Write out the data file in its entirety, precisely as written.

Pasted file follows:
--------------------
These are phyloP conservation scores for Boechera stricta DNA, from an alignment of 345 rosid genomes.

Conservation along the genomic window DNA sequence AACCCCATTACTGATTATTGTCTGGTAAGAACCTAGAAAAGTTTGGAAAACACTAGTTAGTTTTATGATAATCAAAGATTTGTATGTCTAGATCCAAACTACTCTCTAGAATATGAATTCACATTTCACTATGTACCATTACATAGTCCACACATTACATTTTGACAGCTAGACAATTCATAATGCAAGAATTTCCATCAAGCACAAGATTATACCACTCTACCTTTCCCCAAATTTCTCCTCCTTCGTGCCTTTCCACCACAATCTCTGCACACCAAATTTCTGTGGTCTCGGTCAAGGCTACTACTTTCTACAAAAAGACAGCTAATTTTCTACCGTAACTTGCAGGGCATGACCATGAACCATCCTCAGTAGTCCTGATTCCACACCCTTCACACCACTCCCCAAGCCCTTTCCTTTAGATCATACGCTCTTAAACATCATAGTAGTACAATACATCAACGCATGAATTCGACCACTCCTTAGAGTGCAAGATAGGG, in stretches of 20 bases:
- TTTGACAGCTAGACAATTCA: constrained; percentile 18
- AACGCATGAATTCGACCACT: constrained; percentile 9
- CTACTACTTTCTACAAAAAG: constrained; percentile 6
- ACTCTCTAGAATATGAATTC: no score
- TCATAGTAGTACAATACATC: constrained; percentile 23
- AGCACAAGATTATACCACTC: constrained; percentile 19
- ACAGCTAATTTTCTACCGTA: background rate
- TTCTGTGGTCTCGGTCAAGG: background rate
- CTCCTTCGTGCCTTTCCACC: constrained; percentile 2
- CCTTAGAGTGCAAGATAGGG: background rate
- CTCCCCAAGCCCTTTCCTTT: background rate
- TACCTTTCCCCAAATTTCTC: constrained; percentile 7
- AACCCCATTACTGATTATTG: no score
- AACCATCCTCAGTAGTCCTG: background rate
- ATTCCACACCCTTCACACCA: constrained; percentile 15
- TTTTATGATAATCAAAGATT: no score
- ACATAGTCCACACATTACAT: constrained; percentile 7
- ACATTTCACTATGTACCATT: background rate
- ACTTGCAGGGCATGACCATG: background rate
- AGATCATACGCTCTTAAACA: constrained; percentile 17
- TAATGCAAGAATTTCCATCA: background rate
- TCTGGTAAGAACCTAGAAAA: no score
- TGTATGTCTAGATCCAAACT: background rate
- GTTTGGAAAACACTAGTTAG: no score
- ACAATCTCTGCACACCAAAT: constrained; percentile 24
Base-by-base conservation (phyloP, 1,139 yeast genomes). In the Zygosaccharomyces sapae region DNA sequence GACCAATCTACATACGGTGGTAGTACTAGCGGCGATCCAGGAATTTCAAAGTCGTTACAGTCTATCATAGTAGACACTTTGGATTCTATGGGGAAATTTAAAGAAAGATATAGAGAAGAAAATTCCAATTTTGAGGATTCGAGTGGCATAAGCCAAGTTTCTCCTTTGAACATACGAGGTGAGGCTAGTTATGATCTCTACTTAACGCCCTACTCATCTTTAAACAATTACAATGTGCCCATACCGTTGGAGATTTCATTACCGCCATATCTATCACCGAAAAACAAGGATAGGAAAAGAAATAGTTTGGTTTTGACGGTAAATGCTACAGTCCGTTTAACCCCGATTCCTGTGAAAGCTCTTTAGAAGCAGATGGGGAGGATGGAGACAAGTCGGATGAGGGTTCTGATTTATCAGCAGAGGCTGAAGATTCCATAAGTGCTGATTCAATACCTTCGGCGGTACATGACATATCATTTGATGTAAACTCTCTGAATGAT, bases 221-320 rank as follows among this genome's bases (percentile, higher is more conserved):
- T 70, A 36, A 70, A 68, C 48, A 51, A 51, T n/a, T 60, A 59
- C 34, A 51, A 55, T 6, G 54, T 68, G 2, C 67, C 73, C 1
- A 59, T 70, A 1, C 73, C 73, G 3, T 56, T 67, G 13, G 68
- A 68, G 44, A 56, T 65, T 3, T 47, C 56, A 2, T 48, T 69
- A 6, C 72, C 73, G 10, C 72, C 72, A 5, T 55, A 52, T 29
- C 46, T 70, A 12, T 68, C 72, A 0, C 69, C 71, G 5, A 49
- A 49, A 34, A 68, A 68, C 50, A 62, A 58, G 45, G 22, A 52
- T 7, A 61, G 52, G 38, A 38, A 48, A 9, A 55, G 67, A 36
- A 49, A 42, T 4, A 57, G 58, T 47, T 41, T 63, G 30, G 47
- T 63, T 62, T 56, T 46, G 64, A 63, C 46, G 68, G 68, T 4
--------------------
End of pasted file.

These are phyloP conservation scores for Boechera stricta DNA, from an alignment of 345 rosid genomes.

Conservation along the genomic window DNA sequence AACCCCATTACTGATTATTGTCTGGTAAGAACCTAGAAAAGTTTGGAAAACACTAGTTAGTTTTATGATAATCAAAGATTTGTATGTCTAGATCCAAACTACTCTCTAGAATATGAATTCACATTTCACTATGTACCATTACATAGTCCACACATTACATTTTGACAGCTAGACAATTCATAATGCAAGAATTTCCATCAAGCACAAGATTATACCACTCTACCTTTCCCCAAATTTCTCCTCCTTCGTGCCTTTCCACCACAATCTCTGCACACCAAATTTCTGTGGTCTCGGTCAAGGCTACTACTTTCTACAAAAAGACAGCTAATTTTCTACCGTAACTTGCAGGGCATGACCATGAACCATCCTCAGTAGTCCTGATTCCACACCCTTCACACCACTCCCCAAGCCCTTTCCTTTAGATCATACGCTCTTAAACATCATAGTAGTACAATACATCAACGCATGAATTCGACCACTCCTTAGAGTGCAAGATAGGG, in stretches of 20 bases:
- TTTGACAGCTAGACAATTCA: constrained; percentile 18
- AACGCATGAATTCGACCACT: constrained; percentile 9
- CTACTACTTTCTACAAAAAG: constrained; percentile 6
- ACTCTCTAGAATATGAATTC: no score
- TCATAGTAGTACAATACATC: constrained; percentile 23
- AGCACAAGATTATACCACTC: constrained; percentile 19
- ACAGCTAATTTTCTACCGTA: background rate
- TTCTGTGGTCTCGGTCAAGG: background rate
- CTCCTTCGTGCCTTTCCACC: constrained; percentile 2
- CCTTAGAGTGCAAGATAGGG: background rate
- CTCCCCAAGCCCTTTCCTTT: background rate
- TACCTTTCCCCAAATTTCTC: constrained; percentile 7
- AACCCCATTACTGATTATTG: no score
- AACCATCCTCAGTAGTCCTG: background rate
- ATTCCACACCCTTCACACCA: constrained; percentile 15
- TTTTATGATAATCAAAGATT: no score
- ACATAGTCCACACATTACAT: constrained; percentile 7
- ACATTTCACTATGTACCATT: background rate
- ACTTGCAGGGCATGACCATG: background rate
- AGATCATACGCTCTTAAACA: constrained; percentile 17
- TAATGCAAGAATTTCCATCA: background rate
- TCTGGTAAGAACCTAGAAAA: no score
- TGTATGTCTAGATCCAAACT: background rate
- GTTTGGAAAACACTAGTTAG: no score
- ACAATCTCTGCACACCAAAT: constrained; percentile 24
Base-by-base conservation (phyloP, 1,139 yeast genomes). In the Zygosaccharomyces sapae region DNA sequence GACCAATCTACATACGGTGGTAGTACTAGCGGCGATCCAGGAATTTCAAAGTCGTTACAGTCTATCATAGTAGACACTTTGGATTCTATGGGGAAATTTAAAGAAAGATATAGAGAAGAAAATTCCAATTTTGAGGATTCGAGTGGCATAAGCCAAGTTTCTCCTTTGAACATACGAGGTGAGGCTAGTTATGATCTCTACTTAACGCCCTACTCATCTTTAAACAATTACAATGTGCCCATACCGTTGGAGATTTCATTACCGCCATATCTATCACCGAAAAACAAGGATAGGAAAAGAAATAGTTTGGTTTTGACGGTAAATGCTACAGTCCGTTTAACCCCGATTCCTGTGAAAGCTCTTTAGAAGCAGATGGGGAGGATGGAGACAAGTCGGATGAGGGTTCTGATTTATCAGCAGAGGCTGAAGATTCCATAAGTGCTGATTCAATACCTTCGGCGGTACATGACATATCATTTGATGTAAACTCTCTGAATGAT, bases 221-320 rank as follows among this genome's bases (percentile, higher is more conserved):
- T 70, A 36, A 70, A 68, C 48, A 51, A 51, T n/a, T 60, A 59
- C 34, A 51, A 55, T 6, G 54, T 68, G 2, C 67, C 73, C 1
- A 59, T 70, A 1, C 73, C 73, G 3, T 56, T 67, G 13, G 68
- A 68, G 44, A 56, T 65, T 3, T 47, C 56, A 2, T 48, T 69
- A 6, C 72, C 73, G 10, C 72, C 72, A 5, T 55, A 52, T 29
- C 46, T 70, A 12, T 68, C 72, A 0, C 69, C 71, G 5, A 49
- A 49, A 34, A 68, A 68, C 50, A 62, A 58, G 45, G 22, A 52
- T 7, A 61, G 52, G 38, A 38, A 48, A 9, A 55, G 67, A 36
- A 49, A 42, T 4, A 57, G 58, T 47, T 41, T 63, G 30, G 47
- T 63, T 62, T 56, T 46, G 64, A 63, C 46, G 68, G 68, T 4